Rise in lead poisoning

Lewiston, Maine’s second-largest city, is trying to do something to tackle its glaring lead poisoning issue. Due to the aged infrastructure that makes up most of the city, many of the buildings are still covered in paint with unhealthy amounts of lead in it. The result is that lead poisoning in children is at three times the state average. The Maine Center for Disease Control and Prevention recently collected some disturbing data: “there were 467 children treated for lead poisoning in Maine from 2009 to 2013, and 97 of those children were from the Lewiston-Auburn area.” Lewiston Mayor Rob MacDonald was the first to acknowledge that these statistics are “unacceptable.” 

Last week, MacDonald met with the Legislatures Health and Human Services committee to declare his support for a bill which would lower Maine’s blood-lead level standard from 15 micrograms of lead per deciliter to the new federal standard of five micrograms per deciliter. Whether or not the bill passes, MacDonald sees taking on some type of initiative as crucial to the well-being of the Lewiston resident, specifically the children.

MacDonald recognizes that the children living in Lewiston already have many obstacles to overcome, and lead poisoning should not be added to their burden. “I see these little children out there at the bus stop and just looking at them you know that they’ve got a lot to overcome and some of that they may not be able to overcome,” Macdonald said. “But this is something here—that you people have an ability to make sure is not one of the barriers these children are going to face as they go on in life.”

Lead poisoning occurs when lead builds up in the body, which happens when one is exposed to lead paint over a moderate period of time. Children under the age of six are especially vulnerable. Lead poisoning can severely affect their mental and physical development. Current scientific research shows that even low levels of lead exposure can lead to irreversible neurological damage, learning problems and behavioral disorders. The effect of this is a rise in special education costs, and a population whose futures have been limited due to preventable mental health problems. In the long-term, these children who have been faced with lead poisoning will struggle to obtain a level of higher education, which in turn limits the amount of income they will earn over the course of their lives. Essentially, lead poisoning is a slippery slope with which no child deserves to be burdened.

In order to tackle this glaring issue, the city of Lewiston has been given a three million dollar grant for federal housing and urban development. With this money, the city plans to create a Lead-based Paint Hazard Control Program and resolve some of the preventative lead-based health issues the city is facing. Specifically, the money will go towards a “comprehensive lead education and abatement program, providing lead assessments for 225 downtown homes, interventions in 160 dwelling units and 50 educational and outreach events in the community.”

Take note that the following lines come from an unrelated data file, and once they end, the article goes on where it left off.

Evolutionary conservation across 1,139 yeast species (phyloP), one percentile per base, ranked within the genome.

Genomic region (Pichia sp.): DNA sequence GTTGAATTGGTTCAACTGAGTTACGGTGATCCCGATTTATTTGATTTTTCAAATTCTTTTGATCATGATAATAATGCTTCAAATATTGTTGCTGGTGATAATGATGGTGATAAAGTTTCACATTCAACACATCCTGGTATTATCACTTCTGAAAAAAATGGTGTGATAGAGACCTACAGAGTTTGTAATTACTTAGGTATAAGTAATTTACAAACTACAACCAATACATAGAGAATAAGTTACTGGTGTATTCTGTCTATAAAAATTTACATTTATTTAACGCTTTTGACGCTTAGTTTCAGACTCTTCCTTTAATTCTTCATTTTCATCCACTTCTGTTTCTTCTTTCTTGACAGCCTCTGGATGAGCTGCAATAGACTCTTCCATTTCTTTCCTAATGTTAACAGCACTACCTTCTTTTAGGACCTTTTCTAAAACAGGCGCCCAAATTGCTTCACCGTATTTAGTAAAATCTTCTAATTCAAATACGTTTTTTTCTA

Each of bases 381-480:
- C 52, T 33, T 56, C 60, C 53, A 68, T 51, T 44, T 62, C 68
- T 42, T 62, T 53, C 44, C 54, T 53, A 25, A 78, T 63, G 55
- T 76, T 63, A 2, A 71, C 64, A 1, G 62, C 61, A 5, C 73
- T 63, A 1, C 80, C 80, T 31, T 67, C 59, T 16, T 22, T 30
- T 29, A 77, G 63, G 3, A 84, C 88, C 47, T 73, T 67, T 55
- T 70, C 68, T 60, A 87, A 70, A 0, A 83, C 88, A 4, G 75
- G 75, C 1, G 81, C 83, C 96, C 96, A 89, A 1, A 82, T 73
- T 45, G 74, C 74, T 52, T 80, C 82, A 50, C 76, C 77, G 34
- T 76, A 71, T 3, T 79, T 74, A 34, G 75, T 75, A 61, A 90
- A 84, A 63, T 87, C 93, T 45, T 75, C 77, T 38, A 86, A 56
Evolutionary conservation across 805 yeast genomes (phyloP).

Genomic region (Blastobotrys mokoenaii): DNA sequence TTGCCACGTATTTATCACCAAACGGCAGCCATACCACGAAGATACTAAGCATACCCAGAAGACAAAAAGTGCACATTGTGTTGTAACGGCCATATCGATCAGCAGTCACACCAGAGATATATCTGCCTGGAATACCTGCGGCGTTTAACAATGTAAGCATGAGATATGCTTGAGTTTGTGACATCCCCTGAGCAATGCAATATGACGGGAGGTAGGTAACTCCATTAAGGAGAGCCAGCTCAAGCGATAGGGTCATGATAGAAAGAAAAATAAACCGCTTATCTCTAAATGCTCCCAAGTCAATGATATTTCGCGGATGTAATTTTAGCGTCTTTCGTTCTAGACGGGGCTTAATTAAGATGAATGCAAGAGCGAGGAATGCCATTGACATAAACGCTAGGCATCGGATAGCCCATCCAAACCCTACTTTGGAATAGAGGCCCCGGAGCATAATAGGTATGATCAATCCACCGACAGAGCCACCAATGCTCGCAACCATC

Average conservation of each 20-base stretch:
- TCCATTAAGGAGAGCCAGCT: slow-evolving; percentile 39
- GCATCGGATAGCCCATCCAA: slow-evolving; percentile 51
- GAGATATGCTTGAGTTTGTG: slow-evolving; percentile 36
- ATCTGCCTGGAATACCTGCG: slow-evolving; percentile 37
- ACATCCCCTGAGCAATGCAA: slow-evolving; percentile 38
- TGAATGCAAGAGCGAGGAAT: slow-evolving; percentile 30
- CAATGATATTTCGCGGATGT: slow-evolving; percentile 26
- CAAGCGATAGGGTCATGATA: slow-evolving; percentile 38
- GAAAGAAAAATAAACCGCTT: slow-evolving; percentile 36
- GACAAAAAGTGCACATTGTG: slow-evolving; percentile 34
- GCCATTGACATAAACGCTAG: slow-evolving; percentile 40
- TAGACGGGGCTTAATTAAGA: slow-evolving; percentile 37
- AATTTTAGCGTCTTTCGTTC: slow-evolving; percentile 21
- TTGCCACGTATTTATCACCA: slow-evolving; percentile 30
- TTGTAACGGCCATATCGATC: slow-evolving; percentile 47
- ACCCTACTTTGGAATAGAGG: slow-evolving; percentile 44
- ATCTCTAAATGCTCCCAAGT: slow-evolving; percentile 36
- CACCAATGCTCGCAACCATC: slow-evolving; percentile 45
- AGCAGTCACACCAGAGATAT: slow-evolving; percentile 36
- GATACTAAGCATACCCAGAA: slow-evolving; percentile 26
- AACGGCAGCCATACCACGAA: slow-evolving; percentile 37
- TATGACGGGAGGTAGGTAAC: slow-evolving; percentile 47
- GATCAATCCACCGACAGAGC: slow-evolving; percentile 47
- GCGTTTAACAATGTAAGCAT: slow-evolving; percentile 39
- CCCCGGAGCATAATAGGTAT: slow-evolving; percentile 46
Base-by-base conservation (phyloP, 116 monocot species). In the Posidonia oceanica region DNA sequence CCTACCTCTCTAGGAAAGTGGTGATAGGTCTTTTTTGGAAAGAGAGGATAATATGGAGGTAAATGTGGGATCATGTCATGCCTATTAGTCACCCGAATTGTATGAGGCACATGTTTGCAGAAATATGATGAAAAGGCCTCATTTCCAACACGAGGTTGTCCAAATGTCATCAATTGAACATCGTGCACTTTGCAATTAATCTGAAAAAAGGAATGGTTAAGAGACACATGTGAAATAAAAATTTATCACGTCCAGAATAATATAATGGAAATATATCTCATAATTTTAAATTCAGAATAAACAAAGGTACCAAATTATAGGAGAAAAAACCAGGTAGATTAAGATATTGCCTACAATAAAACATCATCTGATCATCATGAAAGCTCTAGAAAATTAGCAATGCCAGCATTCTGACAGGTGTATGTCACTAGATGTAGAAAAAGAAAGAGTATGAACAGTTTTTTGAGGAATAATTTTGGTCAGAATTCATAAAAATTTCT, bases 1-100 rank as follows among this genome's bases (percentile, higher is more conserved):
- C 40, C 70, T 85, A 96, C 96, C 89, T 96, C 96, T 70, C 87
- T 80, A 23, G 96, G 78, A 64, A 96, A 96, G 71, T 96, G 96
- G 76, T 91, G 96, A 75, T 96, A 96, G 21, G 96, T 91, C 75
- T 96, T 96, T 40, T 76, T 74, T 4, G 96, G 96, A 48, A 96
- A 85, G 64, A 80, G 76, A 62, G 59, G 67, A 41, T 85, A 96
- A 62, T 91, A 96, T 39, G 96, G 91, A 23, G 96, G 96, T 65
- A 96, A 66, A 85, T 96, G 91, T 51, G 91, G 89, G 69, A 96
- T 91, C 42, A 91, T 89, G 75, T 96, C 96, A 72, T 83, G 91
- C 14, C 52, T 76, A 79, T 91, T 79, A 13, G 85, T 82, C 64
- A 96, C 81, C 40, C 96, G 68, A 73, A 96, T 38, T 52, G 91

One important thing to look at is that over half of the lead poisoning victims in Lewiston live in rental housing. With this in mind, it is particularly important that landlords of rental homes or duplexes make the socially responsible move to have their buildings screen and protect their tenants. For landlords in Lewiston, not only is having their buildings screened and cleared of harmful lead paint the smart and thoughtful action to take, but it will also increase their property values.

One landlord, Bettyann Sheats, has recently taken the initiative to have her buildings screen and cleared of harmful lead paints. Sheats owns two 100-year-old rental buildings in Lewiston, and she felt that it was her personal responsibility to look out for the well-being of the people she rents to.

Sheats explained her motivation, “As a responsible citizen and taxpayer, I am protecting children from getting poisoned by lead paint. Morally it is the right thing to do. I want my children to have friends who are healthy and are able to succeed. If a child gets poisoned we could be losing the next Einstein and we wouldn’t know it.”

Sheats advises all landlords in Lewiston to apply for the lead screening and to tackle this lead problem at hand. “Addressing lead paint doesn’t have to be scary. Landlords need to get information. It is another burden, but it is a responsibility. Landlords have to make sure the heat works, the roof doesn’t leak and children are not getting poisoned by lead.”

Considering the grants towards the initiative, the cost to homeowners and landlords is minor, and the positive effects are great—one less child struggling with lead poisoning.

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